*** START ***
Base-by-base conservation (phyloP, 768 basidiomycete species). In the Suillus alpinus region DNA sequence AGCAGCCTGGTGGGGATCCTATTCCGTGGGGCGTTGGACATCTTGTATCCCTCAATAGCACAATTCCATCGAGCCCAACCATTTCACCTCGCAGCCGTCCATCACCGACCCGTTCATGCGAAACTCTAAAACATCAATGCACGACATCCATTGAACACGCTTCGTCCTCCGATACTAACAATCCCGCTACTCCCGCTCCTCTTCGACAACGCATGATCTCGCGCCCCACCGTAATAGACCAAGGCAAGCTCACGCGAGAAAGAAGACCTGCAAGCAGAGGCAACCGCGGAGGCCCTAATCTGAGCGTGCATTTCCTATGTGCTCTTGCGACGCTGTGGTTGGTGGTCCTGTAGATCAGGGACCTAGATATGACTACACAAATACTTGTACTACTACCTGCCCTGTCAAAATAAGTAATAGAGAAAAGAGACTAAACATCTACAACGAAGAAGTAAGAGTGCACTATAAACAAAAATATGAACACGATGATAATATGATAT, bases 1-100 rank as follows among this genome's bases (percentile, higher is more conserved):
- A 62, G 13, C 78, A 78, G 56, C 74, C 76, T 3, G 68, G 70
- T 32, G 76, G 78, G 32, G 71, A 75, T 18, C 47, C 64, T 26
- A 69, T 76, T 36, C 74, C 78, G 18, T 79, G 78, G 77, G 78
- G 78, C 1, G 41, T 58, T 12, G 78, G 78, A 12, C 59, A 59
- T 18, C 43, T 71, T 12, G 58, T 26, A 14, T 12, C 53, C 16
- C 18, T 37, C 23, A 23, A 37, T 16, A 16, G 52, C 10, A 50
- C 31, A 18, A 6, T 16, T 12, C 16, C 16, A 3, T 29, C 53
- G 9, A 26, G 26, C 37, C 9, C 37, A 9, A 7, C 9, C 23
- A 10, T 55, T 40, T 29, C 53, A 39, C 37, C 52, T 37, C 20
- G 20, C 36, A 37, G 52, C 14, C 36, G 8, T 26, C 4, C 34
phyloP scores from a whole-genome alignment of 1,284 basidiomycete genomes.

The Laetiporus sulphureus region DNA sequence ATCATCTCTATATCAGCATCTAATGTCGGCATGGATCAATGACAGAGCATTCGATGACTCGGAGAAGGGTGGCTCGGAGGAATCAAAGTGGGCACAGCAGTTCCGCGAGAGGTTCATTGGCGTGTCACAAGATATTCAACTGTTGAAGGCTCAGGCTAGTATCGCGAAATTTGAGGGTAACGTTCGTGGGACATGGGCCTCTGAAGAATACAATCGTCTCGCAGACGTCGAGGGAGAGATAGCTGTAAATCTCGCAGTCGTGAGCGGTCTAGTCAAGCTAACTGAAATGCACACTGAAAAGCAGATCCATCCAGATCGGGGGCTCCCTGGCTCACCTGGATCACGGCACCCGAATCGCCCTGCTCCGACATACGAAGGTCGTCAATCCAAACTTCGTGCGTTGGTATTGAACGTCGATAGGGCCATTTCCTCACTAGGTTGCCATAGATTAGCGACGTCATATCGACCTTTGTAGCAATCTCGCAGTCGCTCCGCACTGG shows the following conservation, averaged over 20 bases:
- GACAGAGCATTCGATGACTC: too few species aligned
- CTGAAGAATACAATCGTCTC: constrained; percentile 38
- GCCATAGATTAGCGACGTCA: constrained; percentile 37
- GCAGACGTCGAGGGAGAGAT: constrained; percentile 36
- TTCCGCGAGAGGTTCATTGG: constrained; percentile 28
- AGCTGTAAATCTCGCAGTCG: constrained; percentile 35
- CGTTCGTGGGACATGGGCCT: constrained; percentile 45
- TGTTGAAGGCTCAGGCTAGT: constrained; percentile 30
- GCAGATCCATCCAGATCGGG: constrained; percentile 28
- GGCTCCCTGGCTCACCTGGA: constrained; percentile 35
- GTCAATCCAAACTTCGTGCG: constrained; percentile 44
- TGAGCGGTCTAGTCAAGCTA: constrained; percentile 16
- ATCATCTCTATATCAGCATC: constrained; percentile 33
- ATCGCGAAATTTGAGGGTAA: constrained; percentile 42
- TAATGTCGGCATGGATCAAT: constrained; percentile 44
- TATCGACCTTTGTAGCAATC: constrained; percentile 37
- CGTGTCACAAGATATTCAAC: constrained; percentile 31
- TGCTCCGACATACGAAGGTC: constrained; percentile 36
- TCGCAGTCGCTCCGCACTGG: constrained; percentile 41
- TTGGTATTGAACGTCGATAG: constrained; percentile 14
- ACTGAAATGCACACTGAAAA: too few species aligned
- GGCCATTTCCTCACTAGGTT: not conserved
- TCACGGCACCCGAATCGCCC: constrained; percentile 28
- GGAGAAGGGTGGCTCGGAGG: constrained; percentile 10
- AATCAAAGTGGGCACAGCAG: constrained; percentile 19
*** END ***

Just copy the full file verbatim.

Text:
Base-by-base conservation (phyloP, 768 basidiomycete species). In the Suillus alpinus region DNA sequence AGCAGCCTGGTGGGGATCCTATTCCGTGGGGCGTTGGACATCTTGTATCCCTCAATAGCACAATTCCATCGAGCCCAACCATTTCACCTCGCAGCCGTCCATCACCGACCCGTTCATGCGAAACTCTAAAACATCAATGCACGACATCCATTGAACACGCTTCGTCCTCCGATACTAACAATCCCGCTACTCCCGCTCCTCTTCGACAACGCATGATCTCGCGCCCCACCGTAATAGACCAAGGCAAGCTCACGCGAGAAAGAAGACCTGCAAGCAGAGGCAACCGCGGAGGCCCTAATCTGAGCGTGCATTTCCTATGTGCTCTTGCGACGCTGTGGTTGGTGGTCCTGTAGATCAGGGACCTAGATATGACTACACAAATACTTGTACTACTACCTGCCCTGTCAAAATAAGTAATAGAGAAAAGAGACTAAACATCTACAACGAAGAAGTAAGAGTGCACTATAAACAAAAATATGAACACGATGATAATATGATAT, bases 1-100 rank as follows among this genome's bases (percentile, higher is more conserved):
- A 62, G 13, C 78, A 78, G 56, C 74, C 76, T 3, G 68, G 70
- T 32, G 76, G 78, G 32, G 71, A 75, T 18, C 47, C 64, T 26
- A 69, T 76, T 36, C 74, C 78, G 18, T 79, G 78, G 77, G 78
- G 78, C 1, G 41, T 58, T 12, G 78, G 78, A 12, C 59, A 59
- T 18, C 43, T 71, T 12, G 58, T 26, A 14, T 12, C 53, C 16
- C 18, T 37, C 23, A 23, A 37, T 16, A 16, G 52, C 10, A 50
- C 31, A 18, A 6, T 16, T 12, C 16, C 16, A 3, T 29, C 53
- G 9, A 26, G 26, C 37, C 9, C 37, A 9, A 7, C 9, C 23
- A 10, T 55, T 40, T 29, C 53, A 39, C 37, C 52, T 37, C 20
- G 20, C 36, A 37, G 52, C 14, C 36, G 8, T 26, C 4, C 34
phyloP scores from a whole-genome alignment of 1,284 basidiomycete genomes.

The Laetiporus sulphureus region DNA sequence ATCATCTCTATATCAGCATCTAATGTCGGCATGGATCAATGACAGAGCATTCGATGACTCGGAGAAGGGTGGCTCGGAGGAATCAAAGTGGGCACAGCAGTTCCGCGAGAGGTTCATTGGCGTGTCACAAGATATTCAACTGTTGAAGGCTCAGGCTAGTATCGCGAAATTTGAGGGTAACGTTCGTGGGACATGGGCCTCTGAAGAATACAATCGTCTCGCAGACGTCGAGGGAGAGATAGCTGTAAATCTCGCAGTCGTGAGCGGTCTAGTCAAGCTAACTGAAATGCACACTGAAAAGCAGATCCATCCAGATCGGGGGCTCCCTGGCTCACCTGGATCACGGCACCCGAATCGCCCTGCTCCGACATACGAAGGTCGTCAATCCAAACTTCGTGCGTTGGTATTGAACGTCGATAGGGCCATTTCCTCACTAGGTTGCCATAGATTAGCGACGTCATATCGACCTTTGTAGCAATCTCGCAGTCGCTCCGCACTGG shows the following conservation, averaged over 20 bases:
- GACAGAGCATTCGATGACTC: too few species aligned
- CTGAAGAATACAATCGTCTC: constrained; percentile 38
- GCCATAGATTAGCGACGTCA: constrained; percentile 37
- GCAGACGTCGAGGGAGAGAT: constrained; percentile 36
- TTCCGCGAGAGGTTCATTGG: constrained; percentile 28
- AGCTGTAAATCTCGCAGTCG: constrained; percentile 35
- CGTTCGTGGGACATGGGCCT: constrained; percentile 45
- TGTTGAAGGCTCAGGCTAGT: constrained; percentile 30
- GCAGATCCATCCAGATCGGG: constrained; percentile 28
- GGCTCCCTGGCTCACCTGGA: constrained; percentile 35
- GTCAATCCAAACTTCGTGCG: constrained; percentile 44
- TGAGCGGTCTAGTCAAGCTA: constrained; percentile 16
- ATCATCTCTATATCAGCATC: constrained; percentile 33
- ATCGCGAAATTTGAGGGTAA: constrained; percentile 42
- TAATGTCGGCATGGATCAAT: constrained; percentile 44
- TATCGACCTTTGTAGCAATC: constrained; percentile 37
- CGTGTCACAAGATATTCAAC: constrained; percentile 31
- TGCTCCGACATACGAAGGTC: constrained; percentile 36
- TCGCAGTCGCTCCGCACTGG: constrained; percentile 41
- TTGGTATTGAACGTCGATAG: constrained; percentile 14
- ACTGAAATGCACACTGAAAA: too few species aligned
- GGCCATTTCCTCACTAGGTT: not conserved
- TCACGGCACCCGAATCGCCC: constrained; percentile 28
- GGAGAAGGGTGGCTCGGAGG: constrained; percentile 10
- AATCAAAGTGGGCACAGCAG: constrained; percentile 19